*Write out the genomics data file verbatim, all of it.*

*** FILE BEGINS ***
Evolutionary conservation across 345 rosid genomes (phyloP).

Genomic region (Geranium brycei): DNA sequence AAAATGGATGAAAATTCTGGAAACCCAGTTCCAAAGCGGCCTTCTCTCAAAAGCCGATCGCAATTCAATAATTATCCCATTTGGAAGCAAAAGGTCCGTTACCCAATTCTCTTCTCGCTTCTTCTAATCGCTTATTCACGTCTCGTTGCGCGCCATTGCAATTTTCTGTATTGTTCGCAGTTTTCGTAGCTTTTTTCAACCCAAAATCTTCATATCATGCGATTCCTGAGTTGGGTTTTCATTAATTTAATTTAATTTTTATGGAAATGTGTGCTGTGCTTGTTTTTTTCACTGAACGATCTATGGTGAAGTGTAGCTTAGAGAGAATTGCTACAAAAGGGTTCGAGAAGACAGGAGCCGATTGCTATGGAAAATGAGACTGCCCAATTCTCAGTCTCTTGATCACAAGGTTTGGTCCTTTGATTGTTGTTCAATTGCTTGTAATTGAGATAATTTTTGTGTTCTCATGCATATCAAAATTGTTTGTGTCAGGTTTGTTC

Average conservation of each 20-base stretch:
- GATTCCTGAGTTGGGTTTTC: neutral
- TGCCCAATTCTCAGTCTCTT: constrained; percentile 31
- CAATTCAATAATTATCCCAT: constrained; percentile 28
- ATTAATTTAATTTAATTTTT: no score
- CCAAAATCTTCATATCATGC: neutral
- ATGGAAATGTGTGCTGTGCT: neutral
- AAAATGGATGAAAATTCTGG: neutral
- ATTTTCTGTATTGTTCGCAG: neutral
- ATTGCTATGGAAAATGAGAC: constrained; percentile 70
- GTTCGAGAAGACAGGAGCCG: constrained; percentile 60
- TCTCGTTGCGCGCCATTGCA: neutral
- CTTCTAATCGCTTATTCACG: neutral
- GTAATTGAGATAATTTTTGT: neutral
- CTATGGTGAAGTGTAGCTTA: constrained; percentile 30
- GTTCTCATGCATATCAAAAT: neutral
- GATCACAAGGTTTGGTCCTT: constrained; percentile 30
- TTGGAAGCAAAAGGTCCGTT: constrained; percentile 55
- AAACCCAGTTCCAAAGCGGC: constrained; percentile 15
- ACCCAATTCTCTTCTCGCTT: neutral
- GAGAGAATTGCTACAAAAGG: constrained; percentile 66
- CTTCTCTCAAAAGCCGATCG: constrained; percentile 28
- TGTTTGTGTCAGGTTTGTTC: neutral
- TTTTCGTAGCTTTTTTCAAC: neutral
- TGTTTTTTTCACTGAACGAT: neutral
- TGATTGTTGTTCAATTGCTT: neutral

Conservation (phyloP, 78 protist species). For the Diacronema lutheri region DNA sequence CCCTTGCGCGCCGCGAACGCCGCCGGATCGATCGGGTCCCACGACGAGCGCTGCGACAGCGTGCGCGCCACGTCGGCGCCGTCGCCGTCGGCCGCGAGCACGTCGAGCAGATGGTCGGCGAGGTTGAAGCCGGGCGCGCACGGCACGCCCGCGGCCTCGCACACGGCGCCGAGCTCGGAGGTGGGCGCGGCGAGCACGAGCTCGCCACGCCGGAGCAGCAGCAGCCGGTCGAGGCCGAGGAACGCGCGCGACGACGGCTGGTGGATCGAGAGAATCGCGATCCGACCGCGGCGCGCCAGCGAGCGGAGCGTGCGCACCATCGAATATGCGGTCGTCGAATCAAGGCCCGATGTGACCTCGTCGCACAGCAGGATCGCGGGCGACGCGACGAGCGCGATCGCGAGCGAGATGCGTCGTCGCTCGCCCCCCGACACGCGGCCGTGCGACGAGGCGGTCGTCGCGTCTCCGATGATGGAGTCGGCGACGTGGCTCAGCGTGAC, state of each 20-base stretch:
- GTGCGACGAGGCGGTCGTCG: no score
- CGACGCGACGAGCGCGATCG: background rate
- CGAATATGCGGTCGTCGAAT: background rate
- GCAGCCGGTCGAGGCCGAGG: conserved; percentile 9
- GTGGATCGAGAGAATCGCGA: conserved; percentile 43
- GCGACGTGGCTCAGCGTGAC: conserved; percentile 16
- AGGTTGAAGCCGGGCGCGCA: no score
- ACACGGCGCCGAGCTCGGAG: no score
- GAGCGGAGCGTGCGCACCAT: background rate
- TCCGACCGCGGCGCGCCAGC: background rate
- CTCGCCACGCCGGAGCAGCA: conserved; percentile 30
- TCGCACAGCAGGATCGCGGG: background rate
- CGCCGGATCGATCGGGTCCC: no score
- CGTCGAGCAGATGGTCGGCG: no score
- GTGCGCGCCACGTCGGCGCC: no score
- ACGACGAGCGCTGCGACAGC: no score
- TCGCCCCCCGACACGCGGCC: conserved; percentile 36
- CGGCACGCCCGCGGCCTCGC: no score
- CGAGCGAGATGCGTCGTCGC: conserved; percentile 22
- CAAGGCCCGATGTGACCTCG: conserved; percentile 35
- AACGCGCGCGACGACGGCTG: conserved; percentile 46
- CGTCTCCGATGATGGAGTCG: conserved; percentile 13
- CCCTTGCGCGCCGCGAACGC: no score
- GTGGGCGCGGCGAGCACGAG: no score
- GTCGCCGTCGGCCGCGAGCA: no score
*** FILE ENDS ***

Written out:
Evolutionary conservation across 345 rosid genomes (phyloP).

Genomic region (Geranium brycei): DNA sequence AAAATGGATGAAAATTCTGGAAACCCAGTTCCAAAGCGGCCTTCTCTCAAAAGCCGATCGCAATTCAATAATTATCCCATTTGGAAGCAAAAGGTCCGTTACCCAATTCTCTTCTCGCTTCTTCTAATCGCTTATTCACGTCTCGTTGCGCGCCATTGCAATTTTCTGTATTGTTCGCAGTTTTCGTAGCTTTTTTCAACCCAAAATCTTCATATCATGCGATTCCTGAGTTGGGTTTTCATTAATTTAATTTAATTTTTATGGAAATGTGTGCTGTGCTTGTTTTTTTCACTGAACGATCTATGGTGAAGTGTAGCTTAGAGAGAATTGCTACAAAAGGGTTCGAGAAGACAGGAGCCGATTGCTATGGAAAATGAGACTGCCCAATTCTCAGTCTCTTGATCACAAGGTTTGGTCCTTTGATTGTTGTTCAATTGCTTGTAATTGAGATAATTTTTGTGTTCTCATGCATATCAAAATTGTTTGTGTCAGGTTTGTTC

Average conservation of each 20-base stretch:
- GATTCCTGAGTTGGGTTTTC: neutral
- TGCCCAATTCTCAGTCTCTT: constrained; percentile 31
- CAATTCAATAATTATCCCAT: constrained; percentile 28
- ATTAATTTAATTTAATTTTT: no score
- CCAAAATCTTCATATCATGC: neutral
- ATGGAAATGTGTGCTGTGCT: neutral
- AAAATGGATGAAAATTCTGG: neutral
- ATTTTCTGTATTGTTCGCAG: neutral
- ATTGCTATGGAAAATGAGAC: constrained; percentile 70
- GTTCGAGAAGACAGGAGCCG: constrained; percentile 60
- TCTCGTTGCGCGCCATTGCA: neutral
- CTTCTAATCGCTTATTCACG: neutral
- GTAATTGAGATAATTTTTGT: neutral
- CTATGGTGAAGTGTAGCTTA: constrained; percentile 30
- GTTCTCATGCATATCAAAAT: neutral
- GATCACAAGGTTTGGTCCTT: constrained; percentile 30
- TTGGAAGCAAAAGGTCCGTT: constrained; percentile 55
- AAACCCAGTTCCAAAGCGGC: constrained; percentile 15
- ACCCAATTCTCTTCTCGCTT: neutral
- GAGAGAATTGCTACAAAAGG: constrained; percentile 66
- CTTCTCTCAAAAGCCGATCG: constrained; percentile 28
- TGTTTGTGTCAGGTTTGTTC: neutral
- TTTTCGTAGCTTTTTTCAAC: neutral
- TGTTTTTTTCACTGAACGAT: neutral
- TGATTGTTGTTCAATTGCTT: neutral

Conservation (phyloP, 78 protist species). For the Diacronema lutheri region DNA sequence CCCTTGCGCGCCGCGAACGCCGCCGGATCGATCGGGTCCCACGACGAGCGCTGCGACAGCGTGCGCGCCACGTCGGCGCCGTCGCCGTCGGCCGCGAGCACGTCGAGCAGATGGTCGGCGAGGTTGAAGCCGGGCGCGCACGGCACGCCCGCGGCCTCGCACACGGCGCCGAGCTCGGAGGTGGGCGCGGCGAGCACGAGCTCGCCACGCCGGAGCAGCAGCAGCCGGTCGAGGCCGAGGAACGCGCGCGACGACGGCTGGTGGATCGAGAGAATCGCGATCCGACCGCGGCGCGCCAGCGAGCGGAGCGTGCGCACCATCGAATATGCGGTCGTCGAATCAAGGCCCGATGTGACCTCGTCGCACAGCAGGATCGCGGGCGACGCGACGAGCGCGATCGCGAGCGAGATGCGTCGTCGCTCGCCCCCCGACACGCGGCCGTGCGACGAGGCGGTCGTCGCGTCTCCGATGATGGAGTCGGCGACGTGGCTCAGCGTGAC, state of each 20-base stretch:
- GTGCGACGAGGCGGTCGTCG: no score
- CGACGCGACGAGCGCGATCG: background rate
- CGAATATGCGGTCGTCGAAT: background rate
- GCAGCCGGTCGAGGCCGAGG: conserved; percentile 9
- GTGGATCGAGAGAATCGCGA: conserved; percentile 43
- GCGACGTGGCTCAGCGTGAC: conserved; percentile 16
- AGGTTGAAGCCGGGCGCGCA: no score
- ACACGGCGCCGAGCTCGGAG: no score
- GAGCGGAGCGTGCGCACCAT: background rate
- TCCGACCGCGGCGCGCCAGC: background rate
- CTCGCCACGCCGGAGCAGCA: conserved; percentile 30
- TCGCACAGCAGGATCGCGGG: background rate
- CGCCGGATCGATCGGGTCCC: no score
- CGTCGAGCAGATGGTCGGCG: no score
- GTGCGCGCCACGTCGGCGCC: no score
- ACGACGAGCGCTGCGACAGC: no score
- TCGCCCCCCGACACGCGGCC: conserved; percentile 36
- CGGCACGCCCGCGGCCTCGC: no score
- CGAGCGAGATGCGTCGTCGC: conserved; percentile 22
- CAAGGCCCGATGTGACCTCG: conserved; percentile 35
- AACGCGCGCGACGACGGCTG: conserved; percentile 46
- CGTCTCCGATGATGGAGTCG: conserved; percentile 13
- CCCTTGCGCGCCGCGAACGC: no score
- GTGGGCGCGGCGAGCACGAG: no score
- GTCGCCGTCGGCCGCGAGCA: no score